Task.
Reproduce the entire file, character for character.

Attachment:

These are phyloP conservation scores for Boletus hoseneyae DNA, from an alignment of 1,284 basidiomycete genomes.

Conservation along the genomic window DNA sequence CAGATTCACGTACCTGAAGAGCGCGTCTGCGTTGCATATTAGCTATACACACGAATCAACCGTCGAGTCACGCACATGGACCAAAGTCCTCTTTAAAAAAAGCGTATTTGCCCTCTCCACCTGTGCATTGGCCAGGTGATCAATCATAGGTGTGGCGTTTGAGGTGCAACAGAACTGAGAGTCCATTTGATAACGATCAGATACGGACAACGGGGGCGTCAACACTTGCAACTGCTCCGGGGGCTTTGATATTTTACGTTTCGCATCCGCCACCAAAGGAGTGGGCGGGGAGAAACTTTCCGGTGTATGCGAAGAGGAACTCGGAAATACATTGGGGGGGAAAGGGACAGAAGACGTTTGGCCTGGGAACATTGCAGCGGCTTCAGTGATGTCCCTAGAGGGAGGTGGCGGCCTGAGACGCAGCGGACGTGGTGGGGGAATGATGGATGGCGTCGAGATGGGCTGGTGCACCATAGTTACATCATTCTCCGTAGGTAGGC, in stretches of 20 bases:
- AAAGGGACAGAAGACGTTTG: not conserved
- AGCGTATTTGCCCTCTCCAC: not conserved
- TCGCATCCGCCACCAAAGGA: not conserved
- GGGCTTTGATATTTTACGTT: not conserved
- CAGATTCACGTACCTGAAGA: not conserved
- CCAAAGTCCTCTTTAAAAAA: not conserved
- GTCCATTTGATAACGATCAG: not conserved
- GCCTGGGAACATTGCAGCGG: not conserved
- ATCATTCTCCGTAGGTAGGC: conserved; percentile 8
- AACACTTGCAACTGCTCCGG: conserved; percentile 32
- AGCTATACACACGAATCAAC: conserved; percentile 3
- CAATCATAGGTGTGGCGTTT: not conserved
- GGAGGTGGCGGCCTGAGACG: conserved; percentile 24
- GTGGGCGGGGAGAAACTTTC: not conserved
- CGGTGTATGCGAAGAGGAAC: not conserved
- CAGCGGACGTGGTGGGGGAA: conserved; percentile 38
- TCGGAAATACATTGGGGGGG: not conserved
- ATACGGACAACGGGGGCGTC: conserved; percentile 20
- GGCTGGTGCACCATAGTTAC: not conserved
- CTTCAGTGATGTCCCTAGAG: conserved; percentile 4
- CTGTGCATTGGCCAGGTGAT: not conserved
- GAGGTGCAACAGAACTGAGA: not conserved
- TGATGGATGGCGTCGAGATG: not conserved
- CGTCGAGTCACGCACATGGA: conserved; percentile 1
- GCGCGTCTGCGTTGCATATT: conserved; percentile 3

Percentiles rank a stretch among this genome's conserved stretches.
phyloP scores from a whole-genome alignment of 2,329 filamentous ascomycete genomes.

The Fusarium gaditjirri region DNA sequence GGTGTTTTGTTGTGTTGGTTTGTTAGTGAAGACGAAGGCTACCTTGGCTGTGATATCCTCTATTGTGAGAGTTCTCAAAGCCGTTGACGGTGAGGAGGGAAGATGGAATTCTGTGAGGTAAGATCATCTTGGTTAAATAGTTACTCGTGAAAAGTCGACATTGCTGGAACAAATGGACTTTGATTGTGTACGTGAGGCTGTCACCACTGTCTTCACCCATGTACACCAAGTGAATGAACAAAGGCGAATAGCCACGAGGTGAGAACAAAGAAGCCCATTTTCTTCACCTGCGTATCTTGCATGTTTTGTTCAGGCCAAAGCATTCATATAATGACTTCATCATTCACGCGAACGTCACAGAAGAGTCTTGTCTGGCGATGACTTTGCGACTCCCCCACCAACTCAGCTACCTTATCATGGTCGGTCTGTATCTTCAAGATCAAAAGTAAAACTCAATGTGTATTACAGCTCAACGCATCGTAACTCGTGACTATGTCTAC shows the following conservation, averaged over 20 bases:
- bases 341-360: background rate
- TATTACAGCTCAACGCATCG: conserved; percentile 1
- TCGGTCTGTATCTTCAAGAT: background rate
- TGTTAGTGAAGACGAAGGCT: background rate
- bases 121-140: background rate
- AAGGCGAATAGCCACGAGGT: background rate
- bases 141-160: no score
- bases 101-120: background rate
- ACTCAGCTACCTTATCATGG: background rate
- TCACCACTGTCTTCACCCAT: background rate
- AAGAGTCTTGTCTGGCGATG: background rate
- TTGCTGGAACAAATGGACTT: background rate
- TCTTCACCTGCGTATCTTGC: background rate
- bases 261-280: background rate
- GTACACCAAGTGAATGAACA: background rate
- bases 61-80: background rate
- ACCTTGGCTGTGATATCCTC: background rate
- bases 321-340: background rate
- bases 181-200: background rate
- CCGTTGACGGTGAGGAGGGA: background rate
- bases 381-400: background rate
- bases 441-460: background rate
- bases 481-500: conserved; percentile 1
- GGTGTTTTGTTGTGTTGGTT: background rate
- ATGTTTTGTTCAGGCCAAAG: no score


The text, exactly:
These are phyloP conservation scores for Boletus hoseneyae DNA, from an alignment of 1,284 basidiomycete genomes.

Conservation along the genomic window DNA sequence CAGATTCACGTACCTGAAGAGCGCGTCTGCGTTGCATATTAGCTATACACACGAATCAACCGTCGAGTCACGCACATGGACCAAAGTCCTCTTTAAAAAAAGCGTATTTGCCCTCTCCACCTGTGCATTGGCCAGGTGATCAATCATAGGTGTGGCGTTTGAGGTGCAACAGAACTGAGAGTCCATTTGATAACGATCAGATACGGACAACGGGGGCGTCAACACTTGCAACTGCTCCGGGGGCTTTGATATTTTACGTTTCGCATCCGCCACCAAAGGAGTGGGCGGGGAGAAACTTTCCGGTGTATGCGAAGAGGAACTCGGAAATACATTGGGGGGGAAAGGGACAGAAGACGTTTGGCCTGGGAACATTGCAGCGGCTTCAGTGATGTCCCTAGAGGGAGGTGGCGGCCTGAGACGCAGCGGACGTGGTGGGGGAATGATGGATGGCGTCGAGATGGGCTGGTGCACCATAGTTACATCATTCTCCGTAGGTAGGC, in stretches of 20 bases:
- AAAGGGACAGAAGACGTTTG: not conserved
- AGCGTATTTGCCCTCTCCAC: not conserved
- TCGCATCCGCCACCAAAGGA: not conserved
- GGGCTTTGATATTTTACGTT: not conserved
- CAGATTCACGTACCTGAAGA: not conserved
- CCAAAGTCCTCTTTAAAAAA: not conserved
- GTCCATTTGATAACGATCAG: not conserved
- GCCTGGGAACATTGCAGCGG: not conserved
- ATCATTCTCCGTAGGTAGGC: conserved; percentile 8
- AACACTTGCAACTGCTCCGG: conserved; percentile 32
- AGCTATACACACGAATCAAC: conserved; percentile 3
- CAATCATAGGTGTGGCGTTT: not conserved
- GGAGGTGGCGGCCTGAGACG: conserved; percentile 24
- GTGGGCGGGGAGAAACTTTC: not conserved
- CGGTGTATGCGAAGAGGAAC: not conserved
- CAGCGGACGTGGTGGGGGAA: conserved; percentile 38
- TCGGAAATACATTGGGGGGG: not conserved
- ATACGGACAACGGGGGCGTC: conserved; percentile 20
- GGCTGGTGCACCATAGTTAC: not conserved
- CTTCAGTGATGTCCCTAGAG: conserved; percentile 4
- CTGTGCATTGGCCAGGTGAT: not conserved
- GAGGTGCAACAGAACTGAGA: not conserved
- TGATGGATGGCGTCGAGATG: not conserved
- CGTCGAGTCACGCACATGGA: conserved; percentile 1
- GCGCGTCTGCGTTGCATATT: conserved; percentile 3

Percentiles rank a stretch among this genome's conserved stretches.
phyloP scores from a whole-genome alignment of 2,329 filamentous ascomycete genomes.

The Fusarium gaditjirri region DNA sequence GGTGTTTTGTTGTGTTGGTTTGTTAGTGAAGACGAAGGCTACCTTGGCTGTGATATCCTCTATTGTGAGAGTTCTCAAAGCCGTTGACGGTGAGGAGGGAAGATGGAATTCTGTGAGGTAAGATCATCTTGGTTAAATAGTTACTCGTGAAAAGTCGACATTGCTGGAACAAATGGACTTTGATTGTGTACGTGAGGCTGTCACCACTGTCTTCACCCATGTACACCAAGTGAATGAACAAAGGCGAATAGCCACGAGGTGAGAACAAAGAAGCCCATTTTCTTCACCTGCGTATCTTGCATGTTTTGTTCAGGCCAAAGCATTCATATAATGACTTCATCATTCACGCGAACGTCACAGAAGAGTCTTGTCTGGCGATGACTTTGCGACTCCCCCACCAACTCAGCTACCTTATCATGGTCGGTCTGTATCTTCAAGATCAAAAGTAAAACTCAATGTGTATTACAGCTCAACGCATCGTAACTCGTGACTATGTCTAC shows the following conservation, averaged over 20 bases:
- bases 341-360: background rate
- TATTACAGCTCAACGCATCG: conserved; percentile 1
- TCGGTCTGTATCTTCAAGAT: background rate
- TGTTAGTGAAGACGAAGGCT: background rate
- bases 121-140: background rate
- AAGGCGAATAGCCACGAGGT: background rate
- bases 141-160: no score
- bases 101-120: background rate
- ACTCAGCTACCTTATCATGG: background rate
- TCACCACTGTCTTCACCCAT: background rate
- AAGAGTCTTGTCTGGCGATG: background rate
- TTGCTGGAACAAATGGACTT: background rate
- TCTTCACCTGCGTATCTTGC: background rate
- bases 261-280: background rate
- GTACACCAAGTGAATGAACA: background rate
- bases 61-80: background rate
- ACCTTGGCTGTGATATCCTC: background rate
- bases 321-340: background rate
- bases 181-200: background rate
- CCGTTGACGGTGAGGAGGGA: background rate
- bases 381-400: background rate
- bases 441-460: background rate
- bases 481-500: conserved; percentile 1
- GGTGTTTTGTTGTGTTGGTT: background rate
- ATGTTTTGTTCAGGCCAAAG: no score